Amazon signs authors to bypass publishers

First, Amazon killed, or seriously wounded, the bookstores. Now they're trying to do the same to publishers. Will publishers handle the threat of digital distribution better than the music business?

Amazon Kindleflickr/goXunuReviews

The New York Times called this, “Writing Publishers Out of the Deal,” and since New York is the hub of the traditional publishing business, this story should sound the alarm bell for the publishers still burying their corporate heads in the sand. While the book biz never treated writers as badly as the music biz treated musicians, Amazon has a powerful pitch: authors who publish directly with them keep 70 percent of the money from the book, compared to 10 or 15 percent from traditional publishers.

Publishing hasn't learned from some of the music industry's mistakes since they've threatened to sue authors who have gone digital. Can unknown authors make serious money at Amazon? Yes, as John Locke has shown. But when it's hard enough to make your book stand out from the other 300,000 books printed each year, how will people find your book in the millions of other books on Amazon?

Burn, publishers, burn

Hey, I've sold exactly one copy of my novel The Fashions of the Times for Kindle, but I'm a happy camper anyway. The sooner the demise of traditional publishing the better, as far as I'm concerned. Viva la revolución!

JDinman on nytimes.com

Publishers have only themselves to blame. They cut their responsibilities until they became replaceable. Gone is the editing, developing an author, marketing that author.

A. Greenberg on nytimes.com

im glad you brought up the music industry comparison. old business models must adapt to the new digital reality of the world and stop living in the past.

Jay Hartigan on gigaom.com

I've always been amazed that all the publishers never got together and said "let's build our own web store". I understand that it's not simple, but the alternative is to have Amazon disintermediate you at some point.

richardw on news.ycombinator.com

Access for the people

As a musician, I can't tell you how happy I was a few years back when I could publish my music though a service without having to play the game the record companies play. I could put my music on iTunes, Rhapsody, Amazon for an annual service fee of about $60 per album. No A&R clown telling me what would work and what wouldn't. No CD's to produce (landfill fodder), no waste. No geographic borders. No inventory. Awesome.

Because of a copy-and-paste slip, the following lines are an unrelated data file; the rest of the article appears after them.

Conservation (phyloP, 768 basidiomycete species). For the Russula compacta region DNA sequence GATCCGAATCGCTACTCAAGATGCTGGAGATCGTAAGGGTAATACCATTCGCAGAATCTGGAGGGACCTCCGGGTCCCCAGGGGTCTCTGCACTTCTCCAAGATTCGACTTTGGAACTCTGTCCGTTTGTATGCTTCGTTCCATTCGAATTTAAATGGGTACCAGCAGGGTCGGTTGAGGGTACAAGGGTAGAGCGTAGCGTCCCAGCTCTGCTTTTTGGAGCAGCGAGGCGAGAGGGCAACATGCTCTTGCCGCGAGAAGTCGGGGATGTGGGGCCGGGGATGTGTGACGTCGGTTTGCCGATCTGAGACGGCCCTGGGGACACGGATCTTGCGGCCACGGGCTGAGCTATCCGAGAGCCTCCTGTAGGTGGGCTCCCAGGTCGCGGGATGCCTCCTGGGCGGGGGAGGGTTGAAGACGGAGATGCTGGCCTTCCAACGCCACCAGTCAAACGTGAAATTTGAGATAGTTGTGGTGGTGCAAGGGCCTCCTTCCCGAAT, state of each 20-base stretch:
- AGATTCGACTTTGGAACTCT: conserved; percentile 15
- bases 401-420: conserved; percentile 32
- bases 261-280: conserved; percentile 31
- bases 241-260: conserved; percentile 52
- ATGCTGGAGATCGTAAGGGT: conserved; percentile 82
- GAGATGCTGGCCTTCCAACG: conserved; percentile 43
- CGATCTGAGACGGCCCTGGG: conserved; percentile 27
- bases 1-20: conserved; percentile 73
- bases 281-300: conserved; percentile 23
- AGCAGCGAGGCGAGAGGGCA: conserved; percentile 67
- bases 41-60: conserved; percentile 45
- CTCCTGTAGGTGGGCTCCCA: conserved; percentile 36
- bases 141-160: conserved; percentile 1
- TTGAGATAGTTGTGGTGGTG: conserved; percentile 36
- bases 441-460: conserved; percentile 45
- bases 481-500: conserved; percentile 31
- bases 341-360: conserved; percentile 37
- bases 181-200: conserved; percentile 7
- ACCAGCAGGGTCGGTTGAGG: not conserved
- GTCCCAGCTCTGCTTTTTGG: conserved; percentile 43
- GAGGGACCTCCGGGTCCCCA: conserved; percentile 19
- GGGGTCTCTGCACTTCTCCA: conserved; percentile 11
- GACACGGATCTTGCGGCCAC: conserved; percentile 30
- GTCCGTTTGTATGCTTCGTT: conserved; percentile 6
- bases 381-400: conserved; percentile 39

Erik Whitewater on nytimes.com

More and more, the middlemen in every industry are starting to realize just how irrelevant they are.

timjahn on news.ycombinator.com

Train wreck ahead

The people do who do the work Amazon won't do? Publishers.

epo on news.ycombinator.com

Amazon works best as a seller of goods. Most of the goods sold are not in the posession of Amazon and are sold via drop ship, affiliates, and other vendors using Amazon as a portal. I find it hard to believe that Amazon becoming the single source for publishing will really benefit the authors and books as a whole.

Russ on nytimes.com

The downside to me of Amazon as a publisher is that I want the ebooks to be available in an open format that can be read on multiple readers rather than tied to a closed, vendor controlled format.

rick on gigaom.com

I suspect that the people who say publishers are dead have themselves never picked up a random indie author's book from Amazon. If they had, they'd realize that not every author is Amanda Hocking or Scott Sigler. In fact they'd probably realize that what they just read was filled with typos, had shitty cover art, maybe had greater structural problems like weak characterization, and likely was priced just about right at 99 cents.

acabal on news.ycombinator.com

So how does Amazon keep getting books at great pricing from publishers while undercutting their suppliers on the same Web page?

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